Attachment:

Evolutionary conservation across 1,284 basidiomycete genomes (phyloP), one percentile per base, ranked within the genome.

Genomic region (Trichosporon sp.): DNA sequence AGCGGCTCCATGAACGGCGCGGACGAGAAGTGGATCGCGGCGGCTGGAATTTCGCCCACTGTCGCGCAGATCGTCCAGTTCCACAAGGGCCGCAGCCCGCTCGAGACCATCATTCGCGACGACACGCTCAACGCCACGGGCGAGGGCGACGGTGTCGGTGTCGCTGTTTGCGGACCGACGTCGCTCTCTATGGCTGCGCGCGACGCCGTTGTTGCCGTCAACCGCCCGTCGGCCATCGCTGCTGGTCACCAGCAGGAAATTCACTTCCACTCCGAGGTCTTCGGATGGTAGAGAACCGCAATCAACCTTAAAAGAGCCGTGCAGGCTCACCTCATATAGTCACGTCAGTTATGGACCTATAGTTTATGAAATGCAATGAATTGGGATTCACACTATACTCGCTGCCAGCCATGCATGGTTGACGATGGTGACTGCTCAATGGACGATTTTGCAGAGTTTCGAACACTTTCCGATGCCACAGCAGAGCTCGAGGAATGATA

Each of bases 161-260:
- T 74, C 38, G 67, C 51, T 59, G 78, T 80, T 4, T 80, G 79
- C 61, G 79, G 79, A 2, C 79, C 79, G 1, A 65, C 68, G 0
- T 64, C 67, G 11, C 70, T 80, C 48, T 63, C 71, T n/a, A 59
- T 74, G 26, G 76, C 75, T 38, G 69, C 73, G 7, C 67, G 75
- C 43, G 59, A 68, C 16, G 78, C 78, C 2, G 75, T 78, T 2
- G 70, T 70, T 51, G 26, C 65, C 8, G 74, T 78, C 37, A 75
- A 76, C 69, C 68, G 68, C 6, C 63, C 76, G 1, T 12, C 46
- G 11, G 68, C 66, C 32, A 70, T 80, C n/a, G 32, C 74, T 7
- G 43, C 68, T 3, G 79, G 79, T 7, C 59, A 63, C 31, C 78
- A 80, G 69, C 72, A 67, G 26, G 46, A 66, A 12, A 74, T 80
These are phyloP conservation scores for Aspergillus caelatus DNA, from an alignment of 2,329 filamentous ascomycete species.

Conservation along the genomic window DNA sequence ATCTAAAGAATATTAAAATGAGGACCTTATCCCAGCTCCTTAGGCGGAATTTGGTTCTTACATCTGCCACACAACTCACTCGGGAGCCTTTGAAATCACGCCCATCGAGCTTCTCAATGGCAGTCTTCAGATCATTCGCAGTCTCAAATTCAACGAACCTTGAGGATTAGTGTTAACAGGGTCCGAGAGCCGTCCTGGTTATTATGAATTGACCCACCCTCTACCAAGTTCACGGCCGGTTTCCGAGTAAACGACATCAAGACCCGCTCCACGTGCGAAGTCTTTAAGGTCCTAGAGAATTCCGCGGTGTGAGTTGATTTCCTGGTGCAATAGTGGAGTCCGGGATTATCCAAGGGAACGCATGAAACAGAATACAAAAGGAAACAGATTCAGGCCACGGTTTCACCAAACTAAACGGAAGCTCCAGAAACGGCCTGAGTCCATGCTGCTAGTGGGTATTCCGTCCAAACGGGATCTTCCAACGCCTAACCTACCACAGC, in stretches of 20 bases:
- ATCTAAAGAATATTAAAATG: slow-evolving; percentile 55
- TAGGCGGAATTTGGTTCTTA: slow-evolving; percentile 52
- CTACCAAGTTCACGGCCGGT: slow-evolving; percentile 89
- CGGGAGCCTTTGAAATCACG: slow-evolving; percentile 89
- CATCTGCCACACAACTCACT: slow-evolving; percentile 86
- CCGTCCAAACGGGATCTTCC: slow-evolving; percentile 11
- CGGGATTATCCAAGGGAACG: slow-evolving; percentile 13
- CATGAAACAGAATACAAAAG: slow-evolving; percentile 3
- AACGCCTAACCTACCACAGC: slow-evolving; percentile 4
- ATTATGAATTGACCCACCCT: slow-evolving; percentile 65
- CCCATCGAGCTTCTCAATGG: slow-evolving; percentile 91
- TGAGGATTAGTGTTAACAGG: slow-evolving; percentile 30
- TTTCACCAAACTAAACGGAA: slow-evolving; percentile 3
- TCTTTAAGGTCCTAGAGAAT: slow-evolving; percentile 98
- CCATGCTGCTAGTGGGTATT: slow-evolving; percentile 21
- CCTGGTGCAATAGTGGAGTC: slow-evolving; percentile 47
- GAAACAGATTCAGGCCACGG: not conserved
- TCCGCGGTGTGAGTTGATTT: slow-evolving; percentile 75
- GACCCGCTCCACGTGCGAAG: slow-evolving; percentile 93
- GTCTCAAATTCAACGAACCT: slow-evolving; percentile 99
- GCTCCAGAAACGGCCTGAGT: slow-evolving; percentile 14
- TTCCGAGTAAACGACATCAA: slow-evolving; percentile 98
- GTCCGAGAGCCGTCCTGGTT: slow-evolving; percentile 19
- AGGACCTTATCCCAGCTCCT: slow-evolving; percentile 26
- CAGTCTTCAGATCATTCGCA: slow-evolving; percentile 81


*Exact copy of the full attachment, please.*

Evolutionary conservation across 1,284 basidiomycete genomes (phyloP), one percentile per base, ranked within the genome.

Genomic region (Trichosporon sp.): DNA sequence AGCGGCTCCATGAACGGCGCGGACGAGAAGTGGATCGCGGCGGCTGGAATTTCGCCCACTGTCGCGCAGATCGTCCAGTTCCACAAGGGCCGCAGCCCGCTCGAGACCATCATTCGCGACGACACGCTCAACGCCACGGGCGAGGGCGACGGTGTCGGTGTCGCTGTTTGCGGACCGACGTCGCTCTCTATGGCTGCGCGCGACGCCGTTGTTGCCGTCAACCGCCCGTCGGCCATCGCTGCTGGTCACCAGCAGGAAATTCACTTCCACTCCGAGGTCTTCGGATGGTAGAGAACCGCAATCAACCTTAAAAGAGCCGTGCAGGCTCACCTCATATAGTCACGTCAGTTATGGACCTATAGTTTATGAAATGCAATGAATTGGGATTCACACTATACTCGCTGCCAGCCATGCATGGTTGACGATGGTGACTGCTCAATGGACGATTTTGCAGAGTTTCGAACACTTTCCGATGCCACAGCAGAGCTCGAGGAATGATA

Each of bases 161-260:
- T 74, C 38, G 67, C 51, T 59, G 78, T 80, T 4, T 80, G 79
- C 61, G 79, G 79, A 2, C 79, C 79, G 1, A 65, C 68, G 0
- T 64, C 67, G 11, C 70, T 80, C 48, T 63, C 71, T n/a, A 59
- T 74, G 26, G 76, C 75, T 38, G 69, C 73, G 7, C 67, G 75
- C 43, G 59, A 68, C 16, G 78, C 78, C 2, G 75, T 78, T 2
- G 70, T 70, T 51, G 26, C 65, C 8, G 74, T 78, C 37, A 75
- A 76, C 69, C 68, G 68, C 6, C 63, C 76, G 1, T 12, C 46
- G 11, G 68, C 66, C 32, A 70, T 80, C n/a, G 32, C 74, T 7
- G 43, C 68, T 3, G 79, G 79, T 7, C 59, A 63, C 31, C 78
- A 80, G 69, C 72, A 67, G 26, G 46, A 66, A 12, A 74, T 80
These are phyloP conservation scores for Aspergillus caelatus DNA, from an alignment of 2,329 filamentous ascomycete species.

Conservation along the genomic window DNA sequence ATCTAAAGAATATTAAAATGAGGACCTTATCCCAGCTCCTTAGGCGGAATTTGGTTCTTACATCTGCCACACAACTCACTCGGGAGCCTTTGAAATCACGCCCATCGAGCTTCTCAATGGCAGTCTTCAGATCATTCGCAGTCTCAAATTCAACGAACCTTGAGGATTAGTGTTAACAGGGTCCGAGAGCCGTCCTGGTTATTATGAATTGACCCACCCTCTACCAAGTTCACGGCCGGTTTCCGAGTAAACGACATCAAGACCCGCTCCACGTGCGAAGTCTTTAAGGTCCTAGAGAATTCCGCGGTGTGAGTTGATTTCCTGGTGCAATAGTGGAGTCCGGGATTATCCAAGGGAACGCATGAAACAGAATACAAAAGGAAACAGATTCAGGCCACGGTTTCACCAAACTAAACGGAAGCTCCAGAAACGGCCTGAGTCCATGCTGCTAGTGGGTATTCCGTCCAAACGGGATCTTCCAACGCCTAACCTACCACAGC, in stretches of 20 bases:
- ATCTAAAGAATATTAAAATG: slow-evolving; percentile 55
- TAGGCGGAATTTGGTTCTTA: slow-evolving; percentile 52
- CTACCAAGTTCACGGCCGGT: slow-evolving; percentile 89
- CGGGAGCCTTTGAAATCACG: slow-evolving; percentile 89
- CATCTGCCACACAACTCACT: slow-evolving; percentile 86
- CCGTCCAAACGGGATCTTCC: slow-evolving; percentile 11
- CGGGATTATCCAAGGGAACG: slow-evolving; percentile 13
- CATGAAACAGAATACAAAAG: slow-evolving; percentile 3
- AACGCCTAACCTACCACAGC: slow-evolving; percentile 4
- ATTATGAATTGACCCACCCT: slow-evolving; percentile 65
- CCCATCGAGCTTCTCAATGG: slow-evolving; percentile 91
- TGAGGATTAGTGTTAACAGG: slow-evolving; percentile 30
- TTTCACCAAACTAAACGGAA: slow-evolving; percentile 3
- TCTTTAAGGTCCTAGAGAAT: slow-evolving; percentile 98
- CCATGCTGCTAGTGGGTATT: slow-evolving; percentile 21
- CCTGGTGCAATAGTGGAGTC: slow-evolving; percentile 47
- GAAACAGATTCAGGCCACGG: not conserved
- TCCGCGGTGTGAGTTGATTT: slow-evolving; percentile 75
- GACCCGCTCCACGTGCGAAG: slow-evolving; percentile 93
- GTCTCAAATTCAACGAACCT: slow-evolving; percentile 99
- GCTCCAGAAACGGCCTGAGT: slow-evolving; percentile 14
- TTCCGAGTAAACGACATCAA: slow-evolving; percentile 98
- GTCCGAGAGCCGTCCTGGTT: slow-evolving; percentile 19
- AGGACCTTATCCCAGCTCCT: slow-evolving; percentile 26
- CAGTCTTCAGATCATTCGCA: slow-evolving; percentile 81